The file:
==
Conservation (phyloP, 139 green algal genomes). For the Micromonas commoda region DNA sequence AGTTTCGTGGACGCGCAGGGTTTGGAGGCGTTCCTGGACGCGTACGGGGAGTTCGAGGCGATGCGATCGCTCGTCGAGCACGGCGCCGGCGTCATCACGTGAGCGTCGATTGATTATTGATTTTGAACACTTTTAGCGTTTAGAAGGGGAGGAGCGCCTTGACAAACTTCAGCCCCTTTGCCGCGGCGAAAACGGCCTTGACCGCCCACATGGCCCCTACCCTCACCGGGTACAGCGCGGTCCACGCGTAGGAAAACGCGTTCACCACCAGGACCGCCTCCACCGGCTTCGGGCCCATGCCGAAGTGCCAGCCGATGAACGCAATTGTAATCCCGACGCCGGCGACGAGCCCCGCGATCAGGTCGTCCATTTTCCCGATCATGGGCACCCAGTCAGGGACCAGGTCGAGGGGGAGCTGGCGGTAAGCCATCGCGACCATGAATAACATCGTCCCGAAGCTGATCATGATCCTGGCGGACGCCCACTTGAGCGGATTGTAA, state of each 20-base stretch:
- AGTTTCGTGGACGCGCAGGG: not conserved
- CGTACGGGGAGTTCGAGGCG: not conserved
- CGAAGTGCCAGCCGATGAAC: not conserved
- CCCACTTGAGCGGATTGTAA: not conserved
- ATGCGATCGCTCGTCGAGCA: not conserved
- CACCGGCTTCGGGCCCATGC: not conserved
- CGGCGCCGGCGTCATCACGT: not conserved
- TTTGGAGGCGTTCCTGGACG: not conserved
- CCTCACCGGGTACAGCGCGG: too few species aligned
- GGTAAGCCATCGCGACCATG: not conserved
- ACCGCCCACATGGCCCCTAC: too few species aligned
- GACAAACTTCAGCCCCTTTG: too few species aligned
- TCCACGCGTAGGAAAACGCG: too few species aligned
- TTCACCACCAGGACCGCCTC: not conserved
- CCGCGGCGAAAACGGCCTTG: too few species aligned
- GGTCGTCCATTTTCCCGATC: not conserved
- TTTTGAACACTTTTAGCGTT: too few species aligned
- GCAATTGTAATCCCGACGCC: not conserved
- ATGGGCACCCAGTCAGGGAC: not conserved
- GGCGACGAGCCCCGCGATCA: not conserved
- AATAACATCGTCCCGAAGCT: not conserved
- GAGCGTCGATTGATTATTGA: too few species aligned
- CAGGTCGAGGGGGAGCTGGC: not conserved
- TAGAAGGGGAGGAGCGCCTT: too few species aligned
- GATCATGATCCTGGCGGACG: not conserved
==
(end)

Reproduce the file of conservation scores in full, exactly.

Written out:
Conservation (phyloP, 139 green algal genomes). For the Micromonas commoda region DNA sequence AGTTTCGTGGACGCGCAGGGTTTGGAGGCGTTCCTGGACGCGTACGGGGAGTTCGAGGCGATGCGATCGCTCGTCGAGCACGGCGCCGGCGTCATCACGTGAGCGTCGATTGATTATTGATTTTGAACACTTTTAGCGTTTAGAAGGGGAGGAGCGCCTTGACAAACTTCAGCCCCTTTGCCGCGGCGAAAACGGCCTTGACCGCCCACATGGCCCCTACCCTCACCGGGTACAGCGCGGTCCACGCGTAGGAAAACGCGTTCACCACCAGGACCGCCTCCACCGGCTTCGGGCCCATGCCGAAGTGCCAGCCGATGAACGCAATTGTAATCCCGACGCCGGCGACGAGCCCCGCGATCAGGTCGTCCATTTTCCCGATCATGGGCACCCAGTCAGGGACCAGGTCGAGGGGGAGCTGGCGGTAAGCCATCGCGACCATGAATAACATCGTCCCGAAGCTGATCATGATCCTGGCGGACGCCCACTTGAGCGGATTGTAA, state of each 20-base stretch:
- AGTTTCGTGGACGCGCAGGG: not conserved
- CGTACGGGGAGTTCGAGGCG: not conserved
- CGAAGTGCCAGCCGATGAAC: not conserved
- CCCACTTGAGCGGATTGTAA: not conserved
- ATGCGATCGCTCGTCGAGCA: not conserved
- CACCGGCTTCGGGCCCATGC: not conserved
- CGGCGCCGGCGTCATCACGT: not conserved
- TTTGGAGGCGTTCCTGGACG: not conserved
- CCTCACCGGGTACAGCGCGG: too few species aligned
- GGTAAGCCATCGCGACCATG: not conserved
- ACCGCCCACATGGCCCCTAC: too few species aligned
- GACAAACTTCAGCCCCTTTG: too few species aligned
- TCCACGCGTAGGAAAACGCG: too few species aligned
- TTCACCACCAGGACCGCCTC: not conserved
- CCGCGGCGAAAACGGCCTTG: too few species aligned
- GGTCGTCCATTTTCCCGATC: not conserved
- TTTTGAACACTTTTAGCGTT: too few species aligned
- GCAATTGTAATCCCGACGCC: not conserved
- ATGGGCACCCAGTCAGGGAC: not conserved
- GGCGACGAGCCCCGCGATCA: not conserved
- AATAACATCGTCCCGAAGCT: not conserved
- GAGCGTCGATTGATTATTGA: too few species aligned
- CAGGTCGAGGGGGAGCTGGC: not conserved
- TAGAAGGGGAGGAGCGCCTT: too few species aligned
- GATCATGATCCTGGCGGACG: not conserved